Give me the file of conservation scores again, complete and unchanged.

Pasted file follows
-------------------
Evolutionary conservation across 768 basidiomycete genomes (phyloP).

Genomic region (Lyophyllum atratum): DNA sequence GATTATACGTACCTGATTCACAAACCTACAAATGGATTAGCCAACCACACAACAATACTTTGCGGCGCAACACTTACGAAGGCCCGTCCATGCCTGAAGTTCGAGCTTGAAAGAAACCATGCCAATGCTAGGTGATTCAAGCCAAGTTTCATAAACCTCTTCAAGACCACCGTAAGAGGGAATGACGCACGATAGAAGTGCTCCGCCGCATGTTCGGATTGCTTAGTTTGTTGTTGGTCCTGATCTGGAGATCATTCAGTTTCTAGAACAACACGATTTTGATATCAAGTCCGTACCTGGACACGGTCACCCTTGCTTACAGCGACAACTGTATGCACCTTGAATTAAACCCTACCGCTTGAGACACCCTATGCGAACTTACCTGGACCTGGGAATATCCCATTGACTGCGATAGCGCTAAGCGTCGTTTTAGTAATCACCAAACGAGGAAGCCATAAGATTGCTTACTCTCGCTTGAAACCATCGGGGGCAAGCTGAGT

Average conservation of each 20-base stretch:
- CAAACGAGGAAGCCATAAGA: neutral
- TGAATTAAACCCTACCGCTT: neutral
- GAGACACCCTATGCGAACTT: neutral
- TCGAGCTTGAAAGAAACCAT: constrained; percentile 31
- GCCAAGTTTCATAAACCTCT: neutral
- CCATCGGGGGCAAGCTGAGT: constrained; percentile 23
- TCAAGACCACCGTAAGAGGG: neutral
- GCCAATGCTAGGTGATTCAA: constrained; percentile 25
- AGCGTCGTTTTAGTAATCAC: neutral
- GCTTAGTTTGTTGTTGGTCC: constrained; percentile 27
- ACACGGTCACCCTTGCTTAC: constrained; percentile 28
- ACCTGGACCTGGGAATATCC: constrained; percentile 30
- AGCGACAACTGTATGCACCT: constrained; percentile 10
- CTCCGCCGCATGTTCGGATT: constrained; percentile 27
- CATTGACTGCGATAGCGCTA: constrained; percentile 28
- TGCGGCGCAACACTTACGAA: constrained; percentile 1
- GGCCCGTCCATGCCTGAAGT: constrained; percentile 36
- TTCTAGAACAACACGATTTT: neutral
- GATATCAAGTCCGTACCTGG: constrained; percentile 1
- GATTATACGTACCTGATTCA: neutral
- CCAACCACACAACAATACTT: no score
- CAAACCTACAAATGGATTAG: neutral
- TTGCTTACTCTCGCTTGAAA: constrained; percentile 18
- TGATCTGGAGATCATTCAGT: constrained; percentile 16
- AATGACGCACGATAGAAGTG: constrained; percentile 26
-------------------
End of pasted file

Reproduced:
Evolutionary conservation across 768 basidiomycete genomes (phyloP).

Genomic region (Lyophyllum atratum): DNA sequence GATTATACGTACCTGATTCACAAACCTACAAATGGATTAGCCAACCACACAACAATACTTTGCGGCGCAACACTTACGAAGGCCCGTCCATGCCTGAAGTTCGAGCTTGAAAGAAACCATGCCAATGCTAGGTGATTCAAGCCAAGTTTCATAAACCTCTTCAAGACCACCGTAAGAGGGAATGACGCACGATAGAAGTGCTCCGCCGCATGTTCGGATTGCTTAGTTTGTTGTTGGTCCTGATCTGGAGATCATTCAGTTTCTAGAACAACACGATTTTGATATCAAGTCCGTACCTGGACACGGTCACCCTTGCTTACAGCGACAACTGTATGCACCTTGAATTAAACCCTACCGCTTGAGACACCCTATGCGAACTTACCTGGACCTGGGAATATCCCATTGACTGCGATAGCGCTAAGCGTCGTTTTAGTAATCACCAAACGAGGAAGCCATAAGATTGCTTACTCTCGCTTGAAACCATCGGGGGCAAGCTGAGT

Average conservation of each 20-base stretch:
- CAAACGAGGAAGCCATAAGA: neutral
- TGAATTAAACCCTACCGCTT: neutral
- GAGACACCCTATGCGAACTT: neutral
- TCGAGCTTGAAAGAAACCAT: constrained; percentile 31
- GCCAAGTTTCATAAACCTCT: neutral
- CCATCGGGGGCAAGCTGAGT: constrained; percentile 23
- TCAAGACCACCGTAAGAGGG: neutral
- GCCAATGCTAGGTGATTCAA: constrained; percentile 25
- AGCGTCGTTTTAGTAATCAC: neutral
- GCTTAGTTTGTTGTTGGTCC: constrained; percentile 27
- ACACGGTCACCCTTGCTTAC: constrained; percentile 28
- ACCTGGACCTGGGAATATCC: constrained; percentile 30
- AGCGACAACTGTATGCACCT: constrained; percentile 10
- CTCCGCCGCATGTTCGGATT: constrained; percentile 27
- CATTGACTGCGATAGCGCTA: constrained; percentile 28
- TGCGGCGCAACACTTACGAA: constrained; percentile 1
- GGCCCGTCCATGCCTGAAGT: constrained; percentile 36
- TTCTAGAACAACACGATTTT: neutral
- GATATCAAGTCCGTACCTGG: constrained; percentile 1
- GATTATACGTACCTGATTCA: neutral
- CCAACCACACAACAATACTT: no score
- CAAACCTACAAATGGATTAG: neutral
- TTGCTTACTCTCGCTTGAAA: constrained; percentile 18
- TGATCTGGAGATCATTCAGT: constrained; percentile 16
- AATGACGCACGATAGAAGTG: constrained; percentile 26